“No! Try not. Do. Or do not. There is no try.” I always felt that phrase dealt with the mental state of accepting failure.

    The idea of “try” encompasses both success and failure as a possible result. I feel like Yoda was just trying to get a young Padawan to believe in himself and the power of the Force =)

    He had seen it done. Now he had to “Do” it himself. Not “try”.

  • Jamie Rainey

    stupid you are breed you should not

    • Steve Archer

      Lol troll

  • james

    I got dazed … didn’t get any points drived at clearly … or should I say there came by a paralysis in analysis in my mind reading this! … in short, “What’s the point?!”

  • Fundamentilist

    Seems to be a humanist perspective, however metaphorically seems to read like the writings of Peter or that a Pauline influence with regard to temperance, and a productive life. II peter 1:1 Simon Peter, a servant and an apostle of Jesus Christ, to them that have obtained like precious faith with us through the righteousness of God and our Saviour Jesus Christ:
    2 Grace and peace be multiplied unto you through the knowledge of God, and of Jesus our Lord,
    3 According as his divine power hath given unto us all things that [pertain] unto life and godliness, through the knowledge of him that hath called us to glory and virtue:
    4 Whereby are given unto us exceeding great and precious promises: that by these ye might be partakers of the divine nature, having escaped the corruption that is in the world through lust.
    5 And beside this, giving all diligence, add to your faith virtue; and to virtue knowledge;
    6 And to knowledge temperance; and to temperance patience; and to patience godliness;
    7 And to godliness brotherly kindness; and to brotherly kindness charity.
    8 For if these things be in you, and abound, they make [you that ye shall] neither [be] barren nor unfruitful in the knowledge of our Lord Jesus Christ.
    9 But he that lacketh these things is blind, and cannot see afar off, and hath forgotten that he was purged from his old sins.
    10 Wherefore the rather, brethren, give diligence to make your calling and election sure: for if ye do these things, ye shall never fall

  • Ross Pomeroy

    Cool article, Phil!

    I think Yoda’s worst advice came in Episode 3:

    Yoda:
    Death is a natural part of life. Rejoice for those around you who
    transform into the Force. Mourn them do not. Miss them do not.
    Attachment leads to jealousy. The shadow of greed that is.

    Anakin Skywalker:
    What must I do, Master Yoda?

    Yoda:
    Train yourself to let go… of everything you fear to lose.

    He’s basically urging Anakin to be a robot. That sort of advice is a recipe for Sith-making.

    • LibertarianTexan

      Detachment would have prevented Anakin from becoming a sith. So it was good advice.

  • gngott

    It’s been said that the Jedi were modeled on the Shaolin monks. It’d be interesting to apply Yoda’s teachings against Eastern or taoist philosophy. Any takers there?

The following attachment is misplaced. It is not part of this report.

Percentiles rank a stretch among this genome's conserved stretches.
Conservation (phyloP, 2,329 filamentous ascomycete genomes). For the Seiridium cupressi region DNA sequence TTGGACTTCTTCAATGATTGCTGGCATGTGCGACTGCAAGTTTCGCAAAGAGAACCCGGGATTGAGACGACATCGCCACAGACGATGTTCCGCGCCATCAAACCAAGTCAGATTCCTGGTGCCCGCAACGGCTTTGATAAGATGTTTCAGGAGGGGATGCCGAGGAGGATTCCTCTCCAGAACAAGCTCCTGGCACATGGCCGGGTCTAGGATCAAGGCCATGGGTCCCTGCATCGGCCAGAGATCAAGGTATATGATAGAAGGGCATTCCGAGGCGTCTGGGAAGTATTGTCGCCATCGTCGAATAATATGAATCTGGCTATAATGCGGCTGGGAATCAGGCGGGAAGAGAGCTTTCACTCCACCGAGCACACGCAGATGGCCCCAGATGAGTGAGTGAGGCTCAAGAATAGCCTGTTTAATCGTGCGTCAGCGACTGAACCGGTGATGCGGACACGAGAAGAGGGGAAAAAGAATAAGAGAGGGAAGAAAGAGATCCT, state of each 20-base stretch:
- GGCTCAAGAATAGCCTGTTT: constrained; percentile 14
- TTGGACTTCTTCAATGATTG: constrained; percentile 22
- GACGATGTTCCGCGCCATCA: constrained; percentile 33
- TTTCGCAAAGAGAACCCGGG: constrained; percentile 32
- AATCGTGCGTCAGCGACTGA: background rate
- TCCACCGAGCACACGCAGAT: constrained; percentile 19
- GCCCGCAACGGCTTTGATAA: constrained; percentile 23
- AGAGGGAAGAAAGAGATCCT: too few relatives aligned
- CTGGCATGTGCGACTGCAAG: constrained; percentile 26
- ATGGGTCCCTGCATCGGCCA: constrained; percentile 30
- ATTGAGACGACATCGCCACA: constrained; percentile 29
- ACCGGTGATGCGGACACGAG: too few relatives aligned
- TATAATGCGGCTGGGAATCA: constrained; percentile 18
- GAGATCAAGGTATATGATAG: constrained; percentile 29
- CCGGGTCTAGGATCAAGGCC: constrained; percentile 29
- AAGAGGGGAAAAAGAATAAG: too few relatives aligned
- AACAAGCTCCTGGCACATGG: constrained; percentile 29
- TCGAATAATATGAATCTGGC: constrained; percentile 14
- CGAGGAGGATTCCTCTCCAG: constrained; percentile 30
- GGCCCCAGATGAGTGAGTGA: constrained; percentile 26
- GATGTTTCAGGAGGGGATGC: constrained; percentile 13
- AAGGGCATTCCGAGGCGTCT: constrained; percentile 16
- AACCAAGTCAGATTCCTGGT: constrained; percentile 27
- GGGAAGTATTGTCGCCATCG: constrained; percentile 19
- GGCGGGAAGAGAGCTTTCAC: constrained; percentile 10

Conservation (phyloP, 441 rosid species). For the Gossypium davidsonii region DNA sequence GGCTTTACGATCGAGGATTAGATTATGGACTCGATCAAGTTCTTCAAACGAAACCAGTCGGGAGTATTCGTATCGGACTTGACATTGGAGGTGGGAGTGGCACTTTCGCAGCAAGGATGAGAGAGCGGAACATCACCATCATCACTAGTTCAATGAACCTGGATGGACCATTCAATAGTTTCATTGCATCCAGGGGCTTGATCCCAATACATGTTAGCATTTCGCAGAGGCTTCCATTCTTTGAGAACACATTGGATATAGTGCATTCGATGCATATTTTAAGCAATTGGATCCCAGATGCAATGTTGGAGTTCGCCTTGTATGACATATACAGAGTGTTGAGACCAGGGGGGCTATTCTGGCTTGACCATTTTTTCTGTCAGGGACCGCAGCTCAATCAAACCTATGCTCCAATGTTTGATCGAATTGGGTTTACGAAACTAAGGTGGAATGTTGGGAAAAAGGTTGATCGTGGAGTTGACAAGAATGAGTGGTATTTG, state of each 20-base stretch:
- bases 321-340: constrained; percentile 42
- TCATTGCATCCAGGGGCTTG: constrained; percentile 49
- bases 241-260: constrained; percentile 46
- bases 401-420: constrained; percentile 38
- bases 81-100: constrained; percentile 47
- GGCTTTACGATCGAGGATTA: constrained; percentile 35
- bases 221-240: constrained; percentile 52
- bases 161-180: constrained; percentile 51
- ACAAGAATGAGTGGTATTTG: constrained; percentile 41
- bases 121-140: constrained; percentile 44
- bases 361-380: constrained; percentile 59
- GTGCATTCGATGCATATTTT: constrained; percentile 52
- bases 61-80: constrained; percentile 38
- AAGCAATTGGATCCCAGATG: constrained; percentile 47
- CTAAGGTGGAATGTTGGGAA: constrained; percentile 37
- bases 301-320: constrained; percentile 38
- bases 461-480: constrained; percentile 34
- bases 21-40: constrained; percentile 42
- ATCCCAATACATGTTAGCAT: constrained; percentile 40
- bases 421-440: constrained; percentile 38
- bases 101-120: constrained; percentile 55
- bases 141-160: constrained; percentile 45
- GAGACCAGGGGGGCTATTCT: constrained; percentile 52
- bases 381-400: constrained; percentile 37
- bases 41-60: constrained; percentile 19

• HenryC

    Both the author and the psychologist miss the Zen nature of Yoda’s advice. You maintain yourself in the moment, practicing doing until it is done without even thinking. Dwelling on emotion prevents the instant reactions of one in the void. The emotion prevents the fastest and best response which should be drilled into your nervous system by practice.

  • Dryhtscipe

    Not seeing how fear leads to anger?

    Never watched Fox News, then.

  • Lian Berthold

    “No! Try not. Do. Or do not. There is no try”
    He he, this is a deep thought … Yoda is clearly a follower of the newtonian doctrine (“Do. Or do not” – only one of it is true at any moment), as opposed to a quantic one (the try, which is a mixed result of possible success and possible failure, like a wave function). :)

  • Frank Acree

    Ok the first thing EVERYONE misses with Yoda’s advice is that it is from the perspective of the essential samurai mythology. The Jedi are for all intents and purposes samurai. And much of his advice makes perfect sense from that perspective. Take it out of its context and it is meaningless.

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It has been said that you should try to make a problem as simple as possible, but not simpler. Here, that problem is finding the real science behind pop culture. But Not Simpler is a place where you can ask the questions you thought were too nerdy for real answers. The physics of video games? Sure! The chemistry of dragon breath? Why not? When you can find the realities behind your favorite fiction, and seriously nerd-out in the process, everyone wins. Simple.

About Kyle Hill

Kyle Hill is a science writer and communicator who specializes in finding the secret science in your favorite fandom. His work has appeared in Wired, The Boston Globe, Scientific American, Popular Science, Slate, and more. He is a TV correspondent for Al Jazeera America's science and technology show TechKnow and a columnist for Skeptical Inquirer magazine. Find his stream of nerdery on Twitter: @Sci_Phile Email him at sciencebasedlife [at] gmail [dot] com.